This review has been reposted from MobyGames. Originally written August 15, 2010.
Sonic the Hedgehog is one of the most divisive game series in existence. Some would argue that the early titles were the forefront of platform gaming at the time. Time, however, has not been kind to the little blue guy, and since 2001’s Sonic Adventure 2, things have inarguably been getting worse. The fans will desperately look for any conceivable good in the titles that come out, while the press will dismiss any new title as “another crappy Sonic game” without even giving it a closer look.
Sonic 2006 is not a game entirely without merit. Some of the music is catchy. A few of the environments are rather nice-looking, particularly Tropical Jungle. The falling-through-the-floor bugs that plagued the last few titles are nearly gone. The primary characters (Sonic, Shadow, and Silver) are easy enough to control. A few aspects were introduced in this title that that were later refined in Sonic Unleashed.
But perhaps its real purpose lies in not what the game itself did, but what happened in its wake. Viewing it from years later, it almost seems to have been the “breaking point” for both the fans and the creators; a point where people had grown sick of terrible game after terrible game, and someone realized that maybe, just maybe, it was possible for this franchise that was once iconic and synonymous with the industry to claw its way back up into relevance.
That said, it takes a truly awful game to create that kind of reaction. Now, I’m not dismissing the game; I played it through to completion, then kept playing to reach the full 1000 gamerscore out of a sense of duty. I’ve been a Sonic fan since my parents bought a Sega Genesis when I was seven years old. I got some entertainment out of it, and an incredible sense of satisfaction when that last achievements unlocked, but it is in nearly every way a terrible game. The developers have gone on record to state that it suffered due to an accelerated production schedule in order to get the game out for Christmas, but I’m not sure how much help a few extra months would have been.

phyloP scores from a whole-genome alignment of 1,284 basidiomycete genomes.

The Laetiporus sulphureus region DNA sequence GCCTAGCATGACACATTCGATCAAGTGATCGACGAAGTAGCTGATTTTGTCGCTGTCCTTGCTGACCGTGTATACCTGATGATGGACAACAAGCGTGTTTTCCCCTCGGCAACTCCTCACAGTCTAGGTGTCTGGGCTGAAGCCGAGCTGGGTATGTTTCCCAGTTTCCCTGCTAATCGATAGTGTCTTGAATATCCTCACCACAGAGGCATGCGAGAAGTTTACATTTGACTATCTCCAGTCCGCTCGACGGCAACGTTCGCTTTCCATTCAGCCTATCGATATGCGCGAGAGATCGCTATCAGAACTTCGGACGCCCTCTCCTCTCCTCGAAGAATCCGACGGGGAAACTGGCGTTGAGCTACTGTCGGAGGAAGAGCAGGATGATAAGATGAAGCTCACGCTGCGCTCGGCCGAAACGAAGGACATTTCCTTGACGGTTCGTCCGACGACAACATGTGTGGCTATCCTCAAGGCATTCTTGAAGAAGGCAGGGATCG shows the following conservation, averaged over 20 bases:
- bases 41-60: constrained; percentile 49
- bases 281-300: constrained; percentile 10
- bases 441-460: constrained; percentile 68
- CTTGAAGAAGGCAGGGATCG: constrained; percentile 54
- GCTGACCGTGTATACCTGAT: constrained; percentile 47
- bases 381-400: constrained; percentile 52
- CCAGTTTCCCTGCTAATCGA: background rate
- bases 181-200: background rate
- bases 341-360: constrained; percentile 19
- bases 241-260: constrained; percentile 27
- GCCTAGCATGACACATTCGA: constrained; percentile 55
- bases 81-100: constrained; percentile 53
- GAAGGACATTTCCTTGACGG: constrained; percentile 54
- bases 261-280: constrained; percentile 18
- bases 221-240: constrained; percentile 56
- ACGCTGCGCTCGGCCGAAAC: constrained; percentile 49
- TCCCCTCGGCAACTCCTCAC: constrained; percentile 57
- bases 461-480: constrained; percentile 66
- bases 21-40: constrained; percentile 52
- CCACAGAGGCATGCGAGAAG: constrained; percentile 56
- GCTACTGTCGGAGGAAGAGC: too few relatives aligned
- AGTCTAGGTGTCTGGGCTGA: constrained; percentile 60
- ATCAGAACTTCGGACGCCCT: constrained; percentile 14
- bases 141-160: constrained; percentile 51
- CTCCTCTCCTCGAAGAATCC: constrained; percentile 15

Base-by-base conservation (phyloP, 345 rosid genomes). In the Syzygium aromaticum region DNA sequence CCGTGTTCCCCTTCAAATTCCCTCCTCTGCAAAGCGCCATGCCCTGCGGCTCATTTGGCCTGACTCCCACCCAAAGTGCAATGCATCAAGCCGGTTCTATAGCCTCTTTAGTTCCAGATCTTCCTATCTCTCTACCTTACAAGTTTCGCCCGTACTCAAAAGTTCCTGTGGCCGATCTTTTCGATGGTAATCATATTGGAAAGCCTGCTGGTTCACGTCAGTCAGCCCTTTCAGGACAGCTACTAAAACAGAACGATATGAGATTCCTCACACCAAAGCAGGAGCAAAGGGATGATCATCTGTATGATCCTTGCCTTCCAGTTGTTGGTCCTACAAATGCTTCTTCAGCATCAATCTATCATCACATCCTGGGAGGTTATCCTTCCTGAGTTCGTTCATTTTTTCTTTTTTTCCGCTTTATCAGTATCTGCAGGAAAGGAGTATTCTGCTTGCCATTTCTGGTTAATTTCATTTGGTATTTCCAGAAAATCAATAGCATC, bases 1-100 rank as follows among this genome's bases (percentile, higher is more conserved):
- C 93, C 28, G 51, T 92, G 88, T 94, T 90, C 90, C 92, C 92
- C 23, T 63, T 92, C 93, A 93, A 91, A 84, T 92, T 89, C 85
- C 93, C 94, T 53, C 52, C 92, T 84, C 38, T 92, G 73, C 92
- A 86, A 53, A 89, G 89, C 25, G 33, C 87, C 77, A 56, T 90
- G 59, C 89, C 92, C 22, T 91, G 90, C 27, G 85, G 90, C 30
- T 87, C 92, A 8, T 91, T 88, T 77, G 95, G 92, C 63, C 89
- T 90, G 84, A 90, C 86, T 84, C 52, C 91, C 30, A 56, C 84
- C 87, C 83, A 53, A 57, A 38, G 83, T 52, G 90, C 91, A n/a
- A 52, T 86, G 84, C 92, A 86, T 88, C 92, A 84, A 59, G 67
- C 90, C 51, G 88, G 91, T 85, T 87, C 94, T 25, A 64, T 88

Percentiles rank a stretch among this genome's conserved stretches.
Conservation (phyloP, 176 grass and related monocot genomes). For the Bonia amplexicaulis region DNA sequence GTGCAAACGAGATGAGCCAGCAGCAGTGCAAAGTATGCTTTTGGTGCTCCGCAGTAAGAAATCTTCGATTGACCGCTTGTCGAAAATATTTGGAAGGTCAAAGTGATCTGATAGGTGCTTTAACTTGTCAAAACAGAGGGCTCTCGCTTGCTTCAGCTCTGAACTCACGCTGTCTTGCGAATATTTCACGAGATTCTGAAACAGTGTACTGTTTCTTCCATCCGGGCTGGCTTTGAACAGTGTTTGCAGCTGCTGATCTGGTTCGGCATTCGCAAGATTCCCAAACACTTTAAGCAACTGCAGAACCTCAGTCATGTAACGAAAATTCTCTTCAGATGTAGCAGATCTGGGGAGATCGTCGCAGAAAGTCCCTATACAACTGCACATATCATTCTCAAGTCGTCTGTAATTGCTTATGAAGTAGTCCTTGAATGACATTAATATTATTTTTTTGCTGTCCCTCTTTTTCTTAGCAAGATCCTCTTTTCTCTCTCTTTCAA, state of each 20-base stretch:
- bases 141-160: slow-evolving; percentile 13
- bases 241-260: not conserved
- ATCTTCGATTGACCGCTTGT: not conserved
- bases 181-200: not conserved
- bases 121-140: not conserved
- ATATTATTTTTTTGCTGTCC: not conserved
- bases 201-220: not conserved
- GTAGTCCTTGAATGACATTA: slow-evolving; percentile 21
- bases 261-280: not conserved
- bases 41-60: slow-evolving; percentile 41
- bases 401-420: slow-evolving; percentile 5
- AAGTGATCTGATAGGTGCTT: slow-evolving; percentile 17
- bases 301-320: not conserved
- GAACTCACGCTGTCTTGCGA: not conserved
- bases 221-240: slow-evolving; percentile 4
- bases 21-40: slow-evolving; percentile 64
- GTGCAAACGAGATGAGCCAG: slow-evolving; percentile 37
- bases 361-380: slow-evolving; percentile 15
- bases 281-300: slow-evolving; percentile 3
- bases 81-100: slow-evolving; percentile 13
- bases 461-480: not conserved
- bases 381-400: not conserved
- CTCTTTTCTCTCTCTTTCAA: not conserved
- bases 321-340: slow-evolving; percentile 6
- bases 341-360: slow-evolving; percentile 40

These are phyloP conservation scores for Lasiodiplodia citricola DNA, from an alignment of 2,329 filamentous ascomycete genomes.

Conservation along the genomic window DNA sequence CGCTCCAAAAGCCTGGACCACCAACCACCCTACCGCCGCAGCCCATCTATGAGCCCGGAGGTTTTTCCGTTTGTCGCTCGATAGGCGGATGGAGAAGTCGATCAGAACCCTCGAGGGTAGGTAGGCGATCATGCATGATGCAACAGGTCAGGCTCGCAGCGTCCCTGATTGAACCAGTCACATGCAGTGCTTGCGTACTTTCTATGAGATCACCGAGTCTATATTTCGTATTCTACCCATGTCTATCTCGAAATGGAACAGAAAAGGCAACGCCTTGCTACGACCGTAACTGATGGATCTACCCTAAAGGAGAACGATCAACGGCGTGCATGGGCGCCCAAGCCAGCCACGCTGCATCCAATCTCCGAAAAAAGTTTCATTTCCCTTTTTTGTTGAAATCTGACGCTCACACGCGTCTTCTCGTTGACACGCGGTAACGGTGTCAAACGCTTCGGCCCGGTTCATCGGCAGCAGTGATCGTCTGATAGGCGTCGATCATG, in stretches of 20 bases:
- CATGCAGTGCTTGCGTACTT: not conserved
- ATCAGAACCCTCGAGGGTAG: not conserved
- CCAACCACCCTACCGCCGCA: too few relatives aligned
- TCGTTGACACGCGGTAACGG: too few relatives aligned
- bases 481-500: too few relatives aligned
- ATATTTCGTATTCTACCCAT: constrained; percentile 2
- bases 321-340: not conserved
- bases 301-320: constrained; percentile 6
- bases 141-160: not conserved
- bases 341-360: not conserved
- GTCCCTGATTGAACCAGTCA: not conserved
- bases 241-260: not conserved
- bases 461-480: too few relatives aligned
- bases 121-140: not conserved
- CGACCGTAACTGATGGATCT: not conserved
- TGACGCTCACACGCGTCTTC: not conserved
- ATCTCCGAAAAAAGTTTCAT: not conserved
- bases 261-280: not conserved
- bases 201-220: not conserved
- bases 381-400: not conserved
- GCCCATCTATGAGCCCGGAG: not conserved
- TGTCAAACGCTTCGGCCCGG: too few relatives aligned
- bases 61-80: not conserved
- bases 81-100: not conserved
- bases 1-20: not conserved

The game is set up in a similar way to Sonic Adventure: only Sonic is unlocked from the start, while the other characters are unlocked when Sonic encounters them in the story. The story makes absolutely no sense, with lots of time travel, a princess that gets kidnapped literally a half dozen times, and some weird creature named Mephiles that I’m not sure if I’m supposed to already know or not. The FMV cutscenes are slick and rubbery, nice to look at, but few in number. Without spoiling too much, the ending almost feels like it echoes the developers’ thoughts on the game itself. Overall, it serves to lead the characters from one area to the next, and not much else.